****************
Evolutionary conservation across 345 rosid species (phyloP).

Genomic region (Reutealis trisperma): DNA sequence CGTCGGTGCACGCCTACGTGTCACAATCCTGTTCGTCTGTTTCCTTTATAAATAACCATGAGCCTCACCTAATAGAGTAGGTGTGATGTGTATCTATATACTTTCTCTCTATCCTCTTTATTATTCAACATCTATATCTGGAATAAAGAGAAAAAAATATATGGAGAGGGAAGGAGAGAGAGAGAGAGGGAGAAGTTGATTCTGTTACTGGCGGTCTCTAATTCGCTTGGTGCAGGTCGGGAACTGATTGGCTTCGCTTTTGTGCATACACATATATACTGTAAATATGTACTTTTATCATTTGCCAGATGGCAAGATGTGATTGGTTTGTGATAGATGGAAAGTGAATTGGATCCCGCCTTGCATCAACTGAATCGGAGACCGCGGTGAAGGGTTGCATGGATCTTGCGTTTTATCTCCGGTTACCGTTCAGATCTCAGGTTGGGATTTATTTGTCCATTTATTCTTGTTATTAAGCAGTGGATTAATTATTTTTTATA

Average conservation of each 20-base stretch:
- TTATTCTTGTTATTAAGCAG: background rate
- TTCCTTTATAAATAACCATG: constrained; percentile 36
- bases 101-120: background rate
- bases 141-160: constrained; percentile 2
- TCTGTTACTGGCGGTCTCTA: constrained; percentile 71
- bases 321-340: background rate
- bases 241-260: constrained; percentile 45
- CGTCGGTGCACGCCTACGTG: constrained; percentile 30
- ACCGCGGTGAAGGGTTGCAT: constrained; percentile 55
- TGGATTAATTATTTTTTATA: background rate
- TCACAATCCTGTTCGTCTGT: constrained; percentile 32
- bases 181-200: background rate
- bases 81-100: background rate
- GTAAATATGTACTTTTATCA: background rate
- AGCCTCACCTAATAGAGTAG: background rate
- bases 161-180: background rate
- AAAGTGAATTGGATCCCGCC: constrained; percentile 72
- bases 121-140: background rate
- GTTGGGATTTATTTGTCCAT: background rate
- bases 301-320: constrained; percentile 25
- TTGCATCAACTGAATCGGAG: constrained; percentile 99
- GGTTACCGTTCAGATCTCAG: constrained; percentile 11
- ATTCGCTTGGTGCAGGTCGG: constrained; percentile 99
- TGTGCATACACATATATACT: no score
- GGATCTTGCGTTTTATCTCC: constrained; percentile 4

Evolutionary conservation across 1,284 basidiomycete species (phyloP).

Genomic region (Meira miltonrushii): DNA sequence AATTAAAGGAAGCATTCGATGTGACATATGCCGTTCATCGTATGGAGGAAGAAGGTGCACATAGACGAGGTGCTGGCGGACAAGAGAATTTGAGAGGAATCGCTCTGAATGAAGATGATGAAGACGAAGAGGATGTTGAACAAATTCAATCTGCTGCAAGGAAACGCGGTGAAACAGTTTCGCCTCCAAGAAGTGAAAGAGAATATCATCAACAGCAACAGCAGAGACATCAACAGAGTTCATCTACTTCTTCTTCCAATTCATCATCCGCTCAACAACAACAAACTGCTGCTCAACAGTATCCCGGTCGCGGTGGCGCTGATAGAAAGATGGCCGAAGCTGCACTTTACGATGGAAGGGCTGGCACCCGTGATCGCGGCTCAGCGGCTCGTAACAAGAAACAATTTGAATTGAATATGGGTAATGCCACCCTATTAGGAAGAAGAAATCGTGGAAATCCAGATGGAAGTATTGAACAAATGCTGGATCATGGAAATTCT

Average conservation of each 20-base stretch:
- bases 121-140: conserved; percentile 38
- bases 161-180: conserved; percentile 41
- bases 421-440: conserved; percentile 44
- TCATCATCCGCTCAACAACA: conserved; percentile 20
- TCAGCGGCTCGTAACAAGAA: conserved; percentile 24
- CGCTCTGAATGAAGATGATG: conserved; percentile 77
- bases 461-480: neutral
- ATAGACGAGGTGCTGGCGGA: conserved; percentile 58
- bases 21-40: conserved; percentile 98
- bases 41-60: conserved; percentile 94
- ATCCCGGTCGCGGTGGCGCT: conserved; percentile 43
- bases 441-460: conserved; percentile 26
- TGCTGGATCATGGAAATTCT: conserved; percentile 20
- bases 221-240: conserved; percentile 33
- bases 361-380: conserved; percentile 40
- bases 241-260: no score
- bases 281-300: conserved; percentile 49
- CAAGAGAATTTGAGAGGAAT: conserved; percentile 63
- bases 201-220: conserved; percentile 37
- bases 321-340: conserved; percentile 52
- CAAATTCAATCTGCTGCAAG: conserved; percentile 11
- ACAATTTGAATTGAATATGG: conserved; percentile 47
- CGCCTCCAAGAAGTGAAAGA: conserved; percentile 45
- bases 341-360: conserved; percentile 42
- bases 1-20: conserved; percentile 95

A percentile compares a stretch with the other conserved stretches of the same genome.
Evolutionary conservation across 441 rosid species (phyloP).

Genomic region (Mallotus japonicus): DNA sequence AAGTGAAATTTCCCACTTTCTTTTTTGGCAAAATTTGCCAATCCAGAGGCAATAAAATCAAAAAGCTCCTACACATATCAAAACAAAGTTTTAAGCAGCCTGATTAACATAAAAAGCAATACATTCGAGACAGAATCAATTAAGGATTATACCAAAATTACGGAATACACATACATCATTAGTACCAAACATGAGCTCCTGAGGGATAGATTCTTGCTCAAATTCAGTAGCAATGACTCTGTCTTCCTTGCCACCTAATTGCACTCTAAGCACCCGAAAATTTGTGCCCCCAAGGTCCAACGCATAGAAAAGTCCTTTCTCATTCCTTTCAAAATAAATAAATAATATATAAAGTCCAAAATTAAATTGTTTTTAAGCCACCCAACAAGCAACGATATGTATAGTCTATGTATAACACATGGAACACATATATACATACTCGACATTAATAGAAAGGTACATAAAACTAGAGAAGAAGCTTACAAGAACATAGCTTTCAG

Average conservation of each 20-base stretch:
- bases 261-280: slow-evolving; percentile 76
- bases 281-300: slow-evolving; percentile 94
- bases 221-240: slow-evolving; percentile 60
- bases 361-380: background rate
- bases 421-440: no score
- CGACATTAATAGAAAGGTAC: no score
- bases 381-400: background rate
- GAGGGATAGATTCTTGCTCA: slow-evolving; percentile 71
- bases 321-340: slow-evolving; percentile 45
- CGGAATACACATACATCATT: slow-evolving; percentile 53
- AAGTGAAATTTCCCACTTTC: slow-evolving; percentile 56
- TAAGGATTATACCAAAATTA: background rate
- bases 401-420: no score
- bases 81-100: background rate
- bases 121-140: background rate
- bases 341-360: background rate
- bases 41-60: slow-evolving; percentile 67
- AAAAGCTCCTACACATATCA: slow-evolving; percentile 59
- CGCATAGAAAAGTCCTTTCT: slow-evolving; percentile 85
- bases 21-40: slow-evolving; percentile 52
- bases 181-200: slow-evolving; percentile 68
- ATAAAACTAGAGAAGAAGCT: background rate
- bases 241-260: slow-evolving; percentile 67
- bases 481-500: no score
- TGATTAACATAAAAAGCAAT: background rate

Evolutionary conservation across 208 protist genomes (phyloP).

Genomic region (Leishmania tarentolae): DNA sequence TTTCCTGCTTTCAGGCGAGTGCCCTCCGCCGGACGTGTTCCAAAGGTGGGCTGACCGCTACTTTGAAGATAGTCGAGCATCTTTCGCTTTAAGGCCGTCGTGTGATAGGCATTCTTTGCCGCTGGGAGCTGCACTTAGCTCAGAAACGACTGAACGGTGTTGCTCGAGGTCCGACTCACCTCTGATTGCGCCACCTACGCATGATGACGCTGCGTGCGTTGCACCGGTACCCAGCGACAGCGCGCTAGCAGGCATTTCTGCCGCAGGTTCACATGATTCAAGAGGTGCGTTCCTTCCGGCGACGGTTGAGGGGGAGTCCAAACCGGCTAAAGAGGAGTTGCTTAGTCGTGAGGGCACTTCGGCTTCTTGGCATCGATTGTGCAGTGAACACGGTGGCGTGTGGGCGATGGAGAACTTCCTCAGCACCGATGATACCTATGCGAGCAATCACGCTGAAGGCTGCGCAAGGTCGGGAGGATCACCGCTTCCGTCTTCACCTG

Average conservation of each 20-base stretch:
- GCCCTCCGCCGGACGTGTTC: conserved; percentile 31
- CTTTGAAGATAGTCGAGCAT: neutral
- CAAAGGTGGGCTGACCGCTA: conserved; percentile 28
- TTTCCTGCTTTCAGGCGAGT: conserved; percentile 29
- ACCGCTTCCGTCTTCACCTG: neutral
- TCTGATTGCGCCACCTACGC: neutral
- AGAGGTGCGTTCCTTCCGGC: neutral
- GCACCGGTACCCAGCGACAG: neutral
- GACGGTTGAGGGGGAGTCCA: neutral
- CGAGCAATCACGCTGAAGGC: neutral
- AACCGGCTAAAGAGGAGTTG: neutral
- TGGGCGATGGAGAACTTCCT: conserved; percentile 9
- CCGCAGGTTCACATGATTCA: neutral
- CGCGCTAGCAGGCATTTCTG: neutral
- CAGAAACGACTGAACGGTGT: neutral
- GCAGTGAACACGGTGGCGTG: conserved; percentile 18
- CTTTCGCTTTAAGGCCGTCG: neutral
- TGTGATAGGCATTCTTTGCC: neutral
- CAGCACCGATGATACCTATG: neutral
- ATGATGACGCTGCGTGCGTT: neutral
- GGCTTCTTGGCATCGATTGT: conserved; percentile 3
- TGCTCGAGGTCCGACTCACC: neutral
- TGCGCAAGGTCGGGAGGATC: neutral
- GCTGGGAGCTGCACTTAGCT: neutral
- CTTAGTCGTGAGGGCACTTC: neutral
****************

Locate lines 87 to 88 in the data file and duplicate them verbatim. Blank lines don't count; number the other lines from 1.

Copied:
Genomic region (Leishmania tarentolae): DNA sequence TTTCCTGCTTTCAGGCGAGTGCCCTCCGCCGGACGTGTTCCAAAGGTGGGCTGACCGCTACTTTGAAGATAGTCGAGCATCTTTCGCTTTAAGGCCGTCGTGTGATAGGCATTCTTTGCCGCTGGGAGCTGCACTTAGCTCAGAAACGACTGAACGGTGTTGCTCGAGGTCCGACTCACCTCTGATTGCGCCACCTACGCATGATGACGCTGCGTGCGTTGCACCGGTACCCAGCGACAGCGCGCTAGCAGGCATTTCTGCCGCAGGTTCACATGATTCAAGAGGTGCGTTCCTTCCGGCGACGGTTGAGGGGGAGTCCAAACCGGCTAAAGAGGAGTTGCTTAGTCGTGAGGGCACTTCGGCTTCTTGGCATCGATTGTGCAGTGAACACGGTGGCGTGTGGGCGATGGAGAACTTCCTCAGCACCGATGATACCTATGCGAGCAATCACGCTGAAGGCTGCGCAAGGTCGGGAGGATCACCGCTTCCGTCTTCACCTG

Average conservation of each 20-base stretch: